As Poslovni Dnevnik/Marija Crnjak writes, there has been little to no tourism for not only Croatia but for the majority of the world over the last year, and Igor Knezevic, the owner of an agency for renting out apartments and events, had a choice of whether to sit at home being irritated and twiddling his thumbs or to come up with something new.
He chose the latter and a new challenge, a project that suits the times in which we live, which he believes has great potential in the country, but for outside of Croatia.
A pilot and engineer by profession, Knezevic designed the “smart handrail” Smart Medico intended for public transport, a device modelled on smart watches which measure a person’s heart rate, blood pressure and body temperature. He is now in the final phases of the development of this project and is looking for partners with whom he could apply for money from European Union (EU) funds.
“As I normally deal with air transport and tourism, and all of that stopped because of the pandemic, I decided to dedicate myself to investing in the development of a socially beneficial project. Given the circumstances surrounding the coronavirus pandemic, it seemed to me that such a product could meet the interest of both the public and the public sector.
As an engineer, I independently developed and made a prototype device with 3D printing that is suitable for installation in vehicles, and we plan to enter the market this year,” explained Igor Knezevic. His smart handrails can be placed in all public transport vehicles, could find itselt in the capital’s ZET public transport system, and shows passengers the current condition of their body.
The product is protected and registered and is ready for production at a price of about 300-400 kuna per device. The device is not registered as a medical instrument, but serves instead as something useful for general users, and plays a similar role as the services offered by a smartwatch.
“A lot of public transport users don’t use smartphones or smartwatches, nor do they have such applications which could boast similar services as our handrail can. On the other hand, market research has shown us that people are usually very interested in learning something about their current physical condition, which is why they’re also frequent visitors to pharmacies that offer similar measurement services. These people are our potential beneficiaries,” explained Knezevic, who is currently in the initial stages of talks with public institutions and companies that could be interested in cooperation.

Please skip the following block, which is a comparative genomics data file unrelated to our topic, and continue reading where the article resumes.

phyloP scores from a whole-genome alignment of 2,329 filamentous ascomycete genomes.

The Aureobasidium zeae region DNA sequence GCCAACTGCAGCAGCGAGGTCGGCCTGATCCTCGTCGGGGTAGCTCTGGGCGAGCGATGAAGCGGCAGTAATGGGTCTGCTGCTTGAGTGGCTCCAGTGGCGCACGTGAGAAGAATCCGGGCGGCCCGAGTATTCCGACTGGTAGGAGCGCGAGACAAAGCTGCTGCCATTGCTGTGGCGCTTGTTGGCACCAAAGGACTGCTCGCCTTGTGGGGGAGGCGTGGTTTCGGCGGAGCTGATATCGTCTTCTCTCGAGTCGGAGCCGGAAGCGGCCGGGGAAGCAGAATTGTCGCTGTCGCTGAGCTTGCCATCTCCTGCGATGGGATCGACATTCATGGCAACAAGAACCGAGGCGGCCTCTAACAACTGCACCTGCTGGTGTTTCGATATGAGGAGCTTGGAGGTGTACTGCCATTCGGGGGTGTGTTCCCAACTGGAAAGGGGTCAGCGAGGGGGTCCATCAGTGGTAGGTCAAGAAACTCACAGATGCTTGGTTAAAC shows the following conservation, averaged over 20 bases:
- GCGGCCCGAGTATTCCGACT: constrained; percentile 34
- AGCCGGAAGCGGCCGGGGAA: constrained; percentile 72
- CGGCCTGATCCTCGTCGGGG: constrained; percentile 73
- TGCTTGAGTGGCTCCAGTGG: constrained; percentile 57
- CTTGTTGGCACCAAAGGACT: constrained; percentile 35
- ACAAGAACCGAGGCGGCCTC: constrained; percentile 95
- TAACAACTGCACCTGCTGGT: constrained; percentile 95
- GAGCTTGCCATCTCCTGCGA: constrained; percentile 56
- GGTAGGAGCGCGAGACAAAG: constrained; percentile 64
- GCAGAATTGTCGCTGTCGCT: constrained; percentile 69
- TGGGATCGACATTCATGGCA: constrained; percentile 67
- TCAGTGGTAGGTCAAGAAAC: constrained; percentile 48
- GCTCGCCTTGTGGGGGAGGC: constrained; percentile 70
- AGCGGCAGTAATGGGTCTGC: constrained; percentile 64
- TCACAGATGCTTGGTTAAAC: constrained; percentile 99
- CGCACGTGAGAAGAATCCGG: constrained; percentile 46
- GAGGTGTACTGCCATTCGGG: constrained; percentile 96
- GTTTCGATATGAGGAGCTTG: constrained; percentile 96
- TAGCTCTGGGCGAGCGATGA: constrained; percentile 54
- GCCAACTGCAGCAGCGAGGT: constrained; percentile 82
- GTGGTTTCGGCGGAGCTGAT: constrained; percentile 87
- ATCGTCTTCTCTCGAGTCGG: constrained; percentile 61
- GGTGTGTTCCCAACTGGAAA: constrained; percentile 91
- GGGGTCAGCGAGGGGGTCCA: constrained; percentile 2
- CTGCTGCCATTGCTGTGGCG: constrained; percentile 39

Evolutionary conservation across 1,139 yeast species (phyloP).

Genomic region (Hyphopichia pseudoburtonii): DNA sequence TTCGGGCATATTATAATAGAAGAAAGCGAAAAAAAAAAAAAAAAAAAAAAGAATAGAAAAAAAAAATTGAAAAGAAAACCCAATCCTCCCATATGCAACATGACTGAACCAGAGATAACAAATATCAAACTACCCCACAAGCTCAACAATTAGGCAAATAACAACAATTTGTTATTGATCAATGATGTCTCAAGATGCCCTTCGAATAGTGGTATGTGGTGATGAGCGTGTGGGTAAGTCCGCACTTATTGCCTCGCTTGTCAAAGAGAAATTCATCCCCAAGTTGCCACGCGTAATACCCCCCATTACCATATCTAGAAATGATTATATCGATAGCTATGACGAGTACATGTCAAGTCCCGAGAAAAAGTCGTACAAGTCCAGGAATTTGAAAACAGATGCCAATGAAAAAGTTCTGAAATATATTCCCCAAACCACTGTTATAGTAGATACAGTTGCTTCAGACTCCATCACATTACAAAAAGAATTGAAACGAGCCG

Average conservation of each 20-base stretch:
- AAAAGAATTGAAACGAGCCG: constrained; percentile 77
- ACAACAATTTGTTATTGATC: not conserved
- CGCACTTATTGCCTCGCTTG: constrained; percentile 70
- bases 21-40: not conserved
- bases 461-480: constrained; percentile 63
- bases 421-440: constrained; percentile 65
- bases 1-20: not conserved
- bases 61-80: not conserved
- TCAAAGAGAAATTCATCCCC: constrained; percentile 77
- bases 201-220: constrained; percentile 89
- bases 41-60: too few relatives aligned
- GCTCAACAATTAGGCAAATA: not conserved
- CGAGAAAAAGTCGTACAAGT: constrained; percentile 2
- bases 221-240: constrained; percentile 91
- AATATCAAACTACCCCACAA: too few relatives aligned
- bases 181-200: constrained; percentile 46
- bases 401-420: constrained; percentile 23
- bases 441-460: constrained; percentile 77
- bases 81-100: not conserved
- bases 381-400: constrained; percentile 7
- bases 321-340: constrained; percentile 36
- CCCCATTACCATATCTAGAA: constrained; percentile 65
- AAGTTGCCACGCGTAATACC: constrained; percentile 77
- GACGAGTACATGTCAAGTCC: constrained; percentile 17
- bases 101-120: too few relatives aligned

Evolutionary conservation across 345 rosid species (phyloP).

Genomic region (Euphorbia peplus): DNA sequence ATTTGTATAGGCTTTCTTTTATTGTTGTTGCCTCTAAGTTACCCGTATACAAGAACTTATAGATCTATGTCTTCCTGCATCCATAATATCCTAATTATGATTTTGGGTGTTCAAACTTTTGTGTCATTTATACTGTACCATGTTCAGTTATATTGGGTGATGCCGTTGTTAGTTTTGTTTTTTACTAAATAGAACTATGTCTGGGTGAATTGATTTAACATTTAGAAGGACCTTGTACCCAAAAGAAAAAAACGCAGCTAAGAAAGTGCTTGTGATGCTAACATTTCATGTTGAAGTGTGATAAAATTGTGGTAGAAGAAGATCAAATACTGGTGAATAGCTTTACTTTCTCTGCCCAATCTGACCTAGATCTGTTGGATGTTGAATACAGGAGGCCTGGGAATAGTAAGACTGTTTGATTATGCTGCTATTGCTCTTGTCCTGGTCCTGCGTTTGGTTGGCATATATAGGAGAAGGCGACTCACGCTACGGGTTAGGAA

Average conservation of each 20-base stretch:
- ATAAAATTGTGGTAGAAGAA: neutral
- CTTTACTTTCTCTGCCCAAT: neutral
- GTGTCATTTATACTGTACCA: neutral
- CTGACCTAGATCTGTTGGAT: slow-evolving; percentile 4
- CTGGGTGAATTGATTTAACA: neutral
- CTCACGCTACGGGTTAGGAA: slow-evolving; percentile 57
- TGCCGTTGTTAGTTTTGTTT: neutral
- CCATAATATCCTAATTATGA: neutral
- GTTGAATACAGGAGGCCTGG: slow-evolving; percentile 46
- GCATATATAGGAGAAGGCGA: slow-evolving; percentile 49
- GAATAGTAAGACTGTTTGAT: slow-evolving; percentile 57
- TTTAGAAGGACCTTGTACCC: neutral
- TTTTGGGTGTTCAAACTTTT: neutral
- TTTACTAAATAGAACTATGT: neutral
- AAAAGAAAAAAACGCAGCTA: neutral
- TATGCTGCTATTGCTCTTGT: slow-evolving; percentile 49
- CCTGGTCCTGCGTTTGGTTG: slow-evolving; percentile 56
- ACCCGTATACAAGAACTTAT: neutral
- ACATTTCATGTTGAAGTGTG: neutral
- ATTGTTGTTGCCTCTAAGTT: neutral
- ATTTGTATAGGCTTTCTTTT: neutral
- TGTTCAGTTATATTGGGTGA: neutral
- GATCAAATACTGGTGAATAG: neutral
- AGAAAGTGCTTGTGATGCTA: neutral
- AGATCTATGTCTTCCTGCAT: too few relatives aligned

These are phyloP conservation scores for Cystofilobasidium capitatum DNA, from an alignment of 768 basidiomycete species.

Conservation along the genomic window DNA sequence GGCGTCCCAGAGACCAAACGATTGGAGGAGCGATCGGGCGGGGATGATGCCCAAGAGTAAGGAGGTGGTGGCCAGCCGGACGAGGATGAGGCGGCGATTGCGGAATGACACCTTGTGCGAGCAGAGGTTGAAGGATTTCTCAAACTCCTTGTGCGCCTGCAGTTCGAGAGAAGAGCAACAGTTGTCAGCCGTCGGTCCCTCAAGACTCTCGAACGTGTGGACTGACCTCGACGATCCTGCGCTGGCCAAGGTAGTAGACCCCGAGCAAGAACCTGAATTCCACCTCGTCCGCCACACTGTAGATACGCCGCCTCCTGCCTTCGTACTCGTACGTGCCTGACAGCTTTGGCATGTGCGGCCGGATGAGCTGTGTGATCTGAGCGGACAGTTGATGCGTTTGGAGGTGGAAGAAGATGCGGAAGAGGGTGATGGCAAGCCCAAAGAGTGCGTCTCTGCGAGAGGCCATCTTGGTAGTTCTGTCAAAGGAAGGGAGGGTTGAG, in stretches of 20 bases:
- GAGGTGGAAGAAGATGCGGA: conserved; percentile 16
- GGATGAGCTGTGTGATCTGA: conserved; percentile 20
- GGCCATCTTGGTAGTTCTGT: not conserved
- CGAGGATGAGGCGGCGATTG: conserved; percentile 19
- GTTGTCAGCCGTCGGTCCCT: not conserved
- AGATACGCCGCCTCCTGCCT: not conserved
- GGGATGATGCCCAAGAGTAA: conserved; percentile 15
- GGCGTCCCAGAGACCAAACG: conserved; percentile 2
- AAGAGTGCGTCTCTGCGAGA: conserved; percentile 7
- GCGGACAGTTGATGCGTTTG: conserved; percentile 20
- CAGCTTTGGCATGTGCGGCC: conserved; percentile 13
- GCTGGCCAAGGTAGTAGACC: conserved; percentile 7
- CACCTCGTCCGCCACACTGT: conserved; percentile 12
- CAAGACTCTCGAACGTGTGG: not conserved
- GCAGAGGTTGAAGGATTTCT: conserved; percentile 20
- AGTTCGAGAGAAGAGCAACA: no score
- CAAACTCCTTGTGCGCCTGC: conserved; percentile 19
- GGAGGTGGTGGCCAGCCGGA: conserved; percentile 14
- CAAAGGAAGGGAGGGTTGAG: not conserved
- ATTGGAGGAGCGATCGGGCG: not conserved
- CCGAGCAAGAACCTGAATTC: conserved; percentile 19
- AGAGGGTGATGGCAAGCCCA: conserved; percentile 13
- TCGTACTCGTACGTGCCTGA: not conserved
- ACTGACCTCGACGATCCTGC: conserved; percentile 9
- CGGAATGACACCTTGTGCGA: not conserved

As this is a socially useful product, intended for the general public, Knezevic believes that this is an excellent project for which he could apply for funds from the European Fund for Civil Society Development, and the project holders can be companies such as the ZET public transport system.
“So far, we’ve only informed them about what we have on offer and I expect that in the coming period there will be negotiations with ZET public transport, but also other carriers and other cities. They showed interest in our product in Graz, and Maribor is on our list for negotiations, to which we’re just now sending out all the details about the product,” he stated.
He explained that the handrail also boasts anti-theft protection, and after giving someone details about their body temperature and the like, it is automatically reset, so there is no possibility of data misuse. The Austrians, for example, could be tempted by such a device as they are interested in doing research on the state of health in the population using anonymous samples taken from trams and buses.
Knezevic is convinced that there will be interest in his innovation, and not only from Zagreb’s ZET public transport, but from others too. He isn’t intending on stopping there either, after the smart handrail, the development of a similar device will follow.
For more on Croatian innovative, make sure to check out Made in Croatia.